The Big Valley

Season 1 Episode 11

The Way to Kill a Killer

Aired Monday 9:00 PM Nov 24, 1965 on ABC
out of 10
User Rating
23 votes

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Episode Summary

When one of Nick's old friends, Mariano Montoya, comes through town on his way to sell his cattle, trouble hits in the form of deadly anthrax. The man's cattle begins to die off and it seems as though they will have to shoot them all, killing as well, Mariano's dreams for the money. Until Eugene tells them of something called immunization, which he believes will work. Mariano isn't so sure however and tells them that to prove it works, the Barkleys must first try it on their own prize bull! The bull collapses and it looks as though it has been killed but then it moves and gets up, it works! Mariano's herd is saved!moreless

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  • Full of Bull

    Nick learns that no good deed goes unpunished with a snakey-faced bandito he once did a favor.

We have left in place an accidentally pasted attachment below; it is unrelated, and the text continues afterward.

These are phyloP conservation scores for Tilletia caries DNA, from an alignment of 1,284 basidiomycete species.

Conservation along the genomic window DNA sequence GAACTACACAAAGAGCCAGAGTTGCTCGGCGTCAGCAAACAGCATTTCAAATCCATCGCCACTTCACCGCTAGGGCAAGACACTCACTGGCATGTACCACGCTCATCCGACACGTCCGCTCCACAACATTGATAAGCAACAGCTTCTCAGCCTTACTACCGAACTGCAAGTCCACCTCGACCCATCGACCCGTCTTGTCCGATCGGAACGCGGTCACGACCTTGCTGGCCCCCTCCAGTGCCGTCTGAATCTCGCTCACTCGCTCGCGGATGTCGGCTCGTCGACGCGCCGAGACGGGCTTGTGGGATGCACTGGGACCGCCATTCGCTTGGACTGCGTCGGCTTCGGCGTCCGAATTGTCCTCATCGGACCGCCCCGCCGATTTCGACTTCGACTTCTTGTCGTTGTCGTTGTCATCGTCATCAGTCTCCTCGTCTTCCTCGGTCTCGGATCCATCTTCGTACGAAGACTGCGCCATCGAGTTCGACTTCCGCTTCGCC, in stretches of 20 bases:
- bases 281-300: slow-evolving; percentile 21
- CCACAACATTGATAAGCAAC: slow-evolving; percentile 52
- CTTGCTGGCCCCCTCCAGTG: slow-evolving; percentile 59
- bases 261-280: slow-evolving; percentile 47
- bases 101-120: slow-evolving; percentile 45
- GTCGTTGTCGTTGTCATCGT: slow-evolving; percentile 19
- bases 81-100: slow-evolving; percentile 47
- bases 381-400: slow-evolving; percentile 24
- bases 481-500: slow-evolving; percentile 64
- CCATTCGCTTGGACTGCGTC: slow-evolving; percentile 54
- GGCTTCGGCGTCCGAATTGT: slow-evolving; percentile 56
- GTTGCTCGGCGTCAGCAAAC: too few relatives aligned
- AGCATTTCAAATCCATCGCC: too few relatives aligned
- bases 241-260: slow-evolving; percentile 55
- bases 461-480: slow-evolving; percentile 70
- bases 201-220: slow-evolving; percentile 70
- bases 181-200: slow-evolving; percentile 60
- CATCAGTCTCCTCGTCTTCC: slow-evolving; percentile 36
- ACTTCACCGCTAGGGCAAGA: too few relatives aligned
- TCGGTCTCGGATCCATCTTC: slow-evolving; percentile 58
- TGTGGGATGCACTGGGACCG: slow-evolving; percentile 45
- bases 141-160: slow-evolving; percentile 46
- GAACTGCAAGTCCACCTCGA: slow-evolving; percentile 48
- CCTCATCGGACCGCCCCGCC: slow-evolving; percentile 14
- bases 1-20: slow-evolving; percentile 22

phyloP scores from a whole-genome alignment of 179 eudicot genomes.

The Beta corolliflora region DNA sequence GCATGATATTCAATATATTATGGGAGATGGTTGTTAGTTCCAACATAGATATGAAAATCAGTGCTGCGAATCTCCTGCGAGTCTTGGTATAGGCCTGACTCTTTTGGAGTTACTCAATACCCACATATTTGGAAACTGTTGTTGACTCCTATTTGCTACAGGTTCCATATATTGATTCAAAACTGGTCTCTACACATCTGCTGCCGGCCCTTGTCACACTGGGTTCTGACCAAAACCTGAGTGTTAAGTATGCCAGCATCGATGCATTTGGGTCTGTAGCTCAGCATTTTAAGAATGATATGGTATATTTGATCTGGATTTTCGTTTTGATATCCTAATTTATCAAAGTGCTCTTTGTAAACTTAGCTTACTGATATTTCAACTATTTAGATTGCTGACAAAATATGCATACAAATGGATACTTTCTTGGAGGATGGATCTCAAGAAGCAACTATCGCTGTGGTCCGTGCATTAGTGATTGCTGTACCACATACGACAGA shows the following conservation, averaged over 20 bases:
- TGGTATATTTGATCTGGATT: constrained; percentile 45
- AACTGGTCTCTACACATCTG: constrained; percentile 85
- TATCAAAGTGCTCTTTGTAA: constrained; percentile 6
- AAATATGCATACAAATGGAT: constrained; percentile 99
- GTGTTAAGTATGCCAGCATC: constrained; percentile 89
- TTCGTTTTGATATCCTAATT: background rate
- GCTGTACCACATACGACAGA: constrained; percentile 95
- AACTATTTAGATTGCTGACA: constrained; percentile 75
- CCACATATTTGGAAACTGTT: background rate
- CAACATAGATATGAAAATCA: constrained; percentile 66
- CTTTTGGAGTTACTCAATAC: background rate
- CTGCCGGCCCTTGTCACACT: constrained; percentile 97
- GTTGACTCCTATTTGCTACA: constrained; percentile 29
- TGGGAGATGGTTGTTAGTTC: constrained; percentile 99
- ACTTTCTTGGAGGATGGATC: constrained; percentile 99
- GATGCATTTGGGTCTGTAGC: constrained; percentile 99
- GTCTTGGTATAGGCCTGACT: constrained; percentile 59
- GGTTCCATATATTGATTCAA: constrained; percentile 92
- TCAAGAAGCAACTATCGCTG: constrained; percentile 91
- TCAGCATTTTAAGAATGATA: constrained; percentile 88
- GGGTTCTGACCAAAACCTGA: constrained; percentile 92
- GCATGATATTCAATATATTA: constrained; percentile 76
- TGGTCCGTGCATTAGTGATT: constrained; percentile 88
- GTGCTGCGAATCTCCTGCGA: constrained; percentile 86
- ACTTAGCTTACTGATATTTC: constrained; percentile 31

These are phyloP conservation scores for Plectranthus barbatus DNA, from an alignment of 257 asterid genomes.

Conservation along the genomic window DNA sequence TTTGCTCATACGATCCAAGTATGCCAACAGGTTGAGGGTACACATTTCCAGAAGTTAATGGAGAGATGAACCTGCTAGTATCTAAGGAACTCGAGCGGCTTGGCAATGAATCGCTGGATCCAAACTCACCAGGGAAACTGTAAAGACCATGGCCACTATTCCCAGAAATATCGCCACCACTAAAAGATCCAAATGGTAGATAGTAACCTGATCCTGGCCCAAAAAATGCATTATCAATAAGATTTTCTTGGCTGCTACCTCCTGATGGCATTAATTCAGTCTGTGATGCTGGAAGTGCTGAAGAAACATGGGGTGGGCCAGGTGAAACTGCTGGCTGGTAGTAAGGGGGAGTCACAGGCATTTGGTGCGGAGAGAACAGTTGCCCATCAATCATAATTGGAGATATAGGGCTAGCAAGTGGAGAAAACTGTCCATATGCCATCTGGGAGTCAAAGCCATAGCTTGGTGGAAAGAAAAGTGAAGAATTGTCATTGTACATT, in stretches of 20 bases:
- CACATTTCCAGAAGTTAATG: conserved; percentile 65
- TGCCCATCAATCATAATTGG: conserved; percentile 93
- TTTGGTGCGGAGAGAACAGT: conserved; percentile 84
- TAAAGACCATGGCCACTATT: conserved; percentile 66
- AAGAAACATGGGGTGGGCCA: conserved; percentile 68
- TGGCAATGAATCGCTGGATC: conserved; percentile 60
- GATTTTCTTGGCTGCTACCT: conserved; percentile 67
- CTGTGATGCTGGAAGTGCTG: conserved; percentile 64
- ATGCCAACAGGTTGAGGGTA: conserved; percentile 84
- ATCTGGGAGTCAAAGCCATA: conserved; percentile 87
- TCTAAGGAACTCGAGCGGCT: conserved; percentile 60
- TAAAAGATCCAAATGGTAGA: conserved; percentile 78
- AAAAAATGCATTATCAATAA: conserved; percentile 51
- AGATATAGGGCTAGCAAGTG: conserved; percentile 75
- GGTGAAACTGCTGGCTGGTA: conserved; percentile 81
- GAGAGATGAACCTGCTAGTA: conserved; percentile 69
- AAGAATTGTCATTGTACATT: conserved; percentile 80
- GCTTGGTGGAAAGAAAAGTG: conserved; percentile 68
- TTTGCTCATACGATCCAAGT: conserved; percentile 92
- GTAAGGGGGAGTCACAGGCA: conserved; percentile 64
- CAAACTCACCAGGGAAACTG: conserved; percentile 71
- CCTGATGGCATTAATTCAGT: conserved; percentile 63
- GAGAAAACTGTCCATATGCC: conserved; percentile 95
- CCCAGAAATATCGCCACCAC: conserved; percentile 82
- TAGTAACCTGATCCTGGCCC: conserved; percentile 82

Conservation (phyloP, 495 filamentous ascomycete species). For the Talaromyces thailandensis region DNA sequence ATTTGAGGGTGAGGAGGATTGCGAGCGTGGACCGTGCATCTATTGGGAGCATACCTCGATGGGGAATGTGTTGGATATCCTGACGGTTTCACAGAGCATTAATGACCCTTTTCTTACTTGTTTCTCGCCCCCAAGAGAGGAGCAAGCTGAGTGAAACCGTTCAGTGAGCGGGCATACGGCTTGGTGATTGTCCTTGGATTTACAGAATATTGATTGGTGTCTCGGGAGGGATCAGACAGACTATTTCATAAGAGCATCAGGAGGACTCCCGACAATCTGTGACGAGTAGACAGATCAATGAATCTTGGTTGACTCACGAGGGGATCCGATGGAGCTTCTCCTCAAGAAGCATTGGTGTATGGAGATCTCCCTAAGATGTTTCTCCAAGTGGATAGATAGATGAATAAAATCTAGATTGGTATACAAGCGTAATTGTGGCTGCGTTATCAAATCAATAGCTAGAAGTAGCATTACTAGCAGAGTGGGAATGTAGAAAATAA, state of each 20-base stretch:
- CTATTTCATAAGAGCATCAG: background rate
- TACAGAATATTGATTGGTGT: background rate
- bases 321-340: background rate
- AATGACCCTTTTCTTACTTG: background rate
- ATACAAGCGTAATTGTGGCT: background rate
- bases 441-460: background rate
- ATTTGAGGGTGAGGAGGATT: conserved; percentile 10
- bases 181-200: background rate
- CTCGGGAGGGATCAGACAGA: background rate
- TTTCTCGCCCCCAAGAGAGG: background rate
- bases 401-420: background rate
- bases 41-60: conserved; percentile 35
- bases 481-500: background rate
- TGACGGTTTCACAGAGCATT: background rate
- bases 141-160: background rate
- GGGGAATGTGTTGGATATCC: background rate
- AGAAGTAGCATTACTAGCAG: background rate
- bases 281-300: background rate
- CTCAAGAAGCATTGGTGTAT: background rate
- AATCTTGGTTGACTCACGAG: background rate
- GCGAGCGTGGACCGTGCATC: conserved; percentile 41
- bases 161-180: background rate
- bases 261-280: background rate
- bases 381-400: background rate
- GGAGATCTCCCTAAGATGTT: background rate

Nothing in this episode makes sense. Mariano's a punk from the beginning, riding into town shooting bullets into the air and causing chaos. He somehow happens to know that the Barkley boys are dining at the Cattlemen's Hotel at precisely that hour, and rides up with his buddies and brings a calf into the restaurant as a gift to Nick. Nobody seems to have a problem with this gesture, but rather everyone sees it as a great joke.

    Moments later, when Mariano tells the tale of how Nick saved him from jail by covering his misdeed to the sheriff, Mariano lies to the brothers about what really happened. This is evidence that he really is a bad dude through and through - unchanged. Then, when the anthrax diagnosis is given and Mariano is completely unreasonable, Nick still tries to show him mercy, saying that Mariano is justified in his deadly decision not to destroy the infected cattle because he had a tough growing up. Bull. Nick by nature would have shot them dead on the spot, as would any good cowboy.